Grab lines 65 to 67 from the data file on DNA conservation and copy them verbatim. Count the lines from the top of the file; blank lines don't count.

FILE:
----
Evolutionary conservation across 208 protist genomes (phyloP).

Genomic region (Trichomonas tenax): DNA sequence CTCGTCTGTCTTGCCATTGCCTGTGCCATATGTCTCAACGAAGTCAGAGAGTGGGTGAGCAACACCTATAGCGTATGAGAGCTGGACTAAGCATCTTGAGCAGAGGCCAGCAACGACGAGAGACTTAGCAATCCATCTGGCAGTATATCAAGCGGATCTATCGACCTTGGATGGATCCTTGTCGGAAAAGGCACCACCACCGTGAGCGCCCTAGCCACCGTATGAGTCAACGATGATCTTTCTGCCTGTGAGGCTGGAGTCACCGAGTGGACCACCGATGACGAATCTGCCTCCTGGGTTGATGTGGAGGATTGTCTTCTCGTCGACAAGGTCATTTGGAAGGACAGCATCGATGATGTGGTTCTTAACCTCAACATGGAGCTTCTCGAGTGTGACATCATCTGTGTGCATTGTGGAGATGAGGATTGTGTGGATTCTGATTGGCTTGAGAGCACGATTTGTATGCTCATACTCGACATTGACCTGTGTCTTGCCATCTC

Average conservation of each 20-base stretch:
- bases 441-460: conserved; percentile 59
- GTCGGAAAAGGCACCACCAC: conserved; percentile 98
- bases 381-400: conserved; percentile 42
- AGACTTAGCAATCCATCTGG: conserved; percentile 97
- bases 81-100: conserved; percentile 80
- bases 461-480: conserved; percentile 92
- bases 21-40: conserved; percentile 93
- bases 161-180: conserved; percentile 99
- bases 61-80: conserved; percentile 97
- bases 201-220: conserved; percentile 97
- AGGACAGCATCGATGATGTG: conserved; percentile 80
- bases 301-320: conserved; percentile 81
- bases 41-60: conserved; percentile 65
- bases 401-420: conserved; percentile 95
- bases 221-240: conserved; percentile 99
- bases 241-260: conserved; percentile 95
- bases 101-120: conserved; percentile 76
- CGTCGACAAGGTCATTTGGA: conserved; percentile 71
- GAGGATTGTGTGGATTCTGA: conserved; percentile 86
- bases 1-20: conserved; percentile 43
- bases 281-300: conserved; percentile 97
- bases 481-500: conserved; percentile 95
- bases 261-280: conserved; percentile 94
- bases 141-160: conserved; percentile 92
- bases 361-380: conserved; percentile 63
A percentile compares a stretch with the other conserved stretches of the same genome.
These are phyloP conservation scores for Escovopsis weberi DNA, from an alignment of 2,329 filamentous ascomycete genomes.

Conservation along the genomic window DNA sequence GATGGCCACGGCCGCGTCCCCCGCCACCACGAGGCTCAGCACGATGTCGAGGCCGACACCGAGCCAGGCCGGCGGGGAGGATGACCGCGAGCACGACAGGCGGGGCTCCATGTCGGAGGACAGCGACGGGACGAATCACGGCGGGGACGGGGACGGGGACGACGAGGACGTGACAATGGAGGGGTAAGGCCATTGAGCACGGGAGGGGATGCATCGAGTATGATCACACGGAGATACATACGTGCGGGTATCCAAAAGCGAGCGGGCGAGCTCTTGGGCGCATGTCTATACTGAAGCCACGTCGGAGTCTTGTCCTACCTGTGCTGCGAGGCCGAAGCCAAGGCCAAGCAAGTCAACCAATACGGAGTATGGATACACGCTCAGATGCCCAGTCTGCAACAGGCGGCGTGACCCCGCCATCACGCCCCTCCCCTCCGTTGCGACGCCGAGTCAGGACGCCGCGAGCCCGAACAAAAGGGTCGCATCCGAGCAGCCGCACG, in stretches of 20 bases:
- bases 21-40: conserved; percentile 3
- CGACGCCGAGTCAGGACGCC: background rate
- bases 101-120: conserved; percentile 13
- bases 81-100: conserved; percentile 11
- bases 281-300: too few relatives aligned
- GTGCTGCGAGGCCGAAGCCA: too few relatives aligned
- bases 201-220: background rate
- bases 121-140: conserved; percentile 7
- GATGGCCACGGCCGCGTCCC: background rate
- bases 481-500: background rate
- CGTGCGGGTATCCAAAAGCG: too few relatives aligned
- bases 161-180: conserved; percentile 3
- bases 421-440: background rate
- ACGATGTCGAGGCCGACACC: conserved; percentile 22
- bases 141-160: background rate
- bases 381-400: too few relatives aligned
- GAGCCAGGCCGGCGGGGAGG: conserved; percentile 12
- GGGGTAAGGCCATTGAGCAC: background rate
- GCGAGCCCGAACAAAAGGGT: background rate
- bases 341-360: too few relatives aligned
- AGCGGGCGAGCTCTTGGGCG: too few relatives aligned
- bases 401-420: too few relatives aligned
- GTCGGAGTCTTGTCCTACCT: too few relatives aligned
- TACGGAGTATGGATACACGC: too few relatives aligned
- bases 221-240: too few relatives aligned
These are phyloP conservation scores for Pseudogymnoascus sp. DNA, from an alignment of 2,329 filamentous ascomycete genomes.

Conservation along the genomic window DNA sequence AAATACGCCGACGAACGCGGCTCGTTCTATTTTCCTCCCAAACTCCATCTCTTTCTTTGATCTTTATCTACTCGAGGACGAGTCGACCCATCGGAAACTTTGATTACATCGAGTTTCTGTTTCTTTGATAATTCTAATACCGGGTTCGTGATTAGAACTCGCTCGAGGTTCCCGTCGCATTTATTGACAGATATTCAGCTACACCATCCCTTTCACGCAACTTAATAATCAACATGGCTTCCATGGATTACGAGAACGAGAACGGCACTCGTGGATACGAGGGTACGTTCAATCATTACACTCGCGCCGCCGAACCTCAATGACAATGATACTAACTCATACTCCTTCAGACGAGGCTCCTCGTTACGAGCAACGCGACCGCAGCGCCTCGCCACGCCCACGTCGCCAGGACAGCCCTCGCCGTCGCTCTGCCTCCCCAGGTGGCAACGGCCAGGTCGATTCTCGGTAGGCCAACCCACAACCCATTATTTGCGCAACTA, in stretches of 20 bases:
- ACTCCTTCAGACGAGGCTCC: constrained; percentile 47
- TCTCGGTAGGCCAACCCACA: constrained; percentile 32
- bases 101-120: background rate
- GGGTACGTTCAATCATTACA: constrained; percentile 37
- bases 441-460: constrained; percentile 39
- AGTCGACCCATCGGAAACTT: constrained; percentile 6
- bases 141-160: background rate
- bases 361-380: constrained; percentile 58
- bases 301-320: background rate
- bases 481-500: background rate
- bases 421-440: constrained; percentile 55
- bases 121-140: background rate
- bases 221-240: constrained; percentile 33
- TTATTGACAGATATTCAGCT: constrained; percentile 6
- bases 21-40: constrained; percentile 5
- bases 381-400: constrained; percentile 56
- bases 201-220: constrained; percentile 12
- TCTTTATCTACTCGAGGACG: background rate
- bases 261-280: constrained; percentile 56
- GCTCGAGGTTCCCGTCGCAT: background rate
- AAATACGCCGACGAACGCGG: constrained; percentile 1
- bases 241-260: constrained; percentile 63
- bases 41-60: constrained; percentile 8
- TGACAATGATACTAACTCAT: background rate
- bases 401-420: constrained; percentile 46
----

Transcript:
- bases 141-160: background rate
- bases 361-380: constrained; percentile 58
- bases 301-320: background rate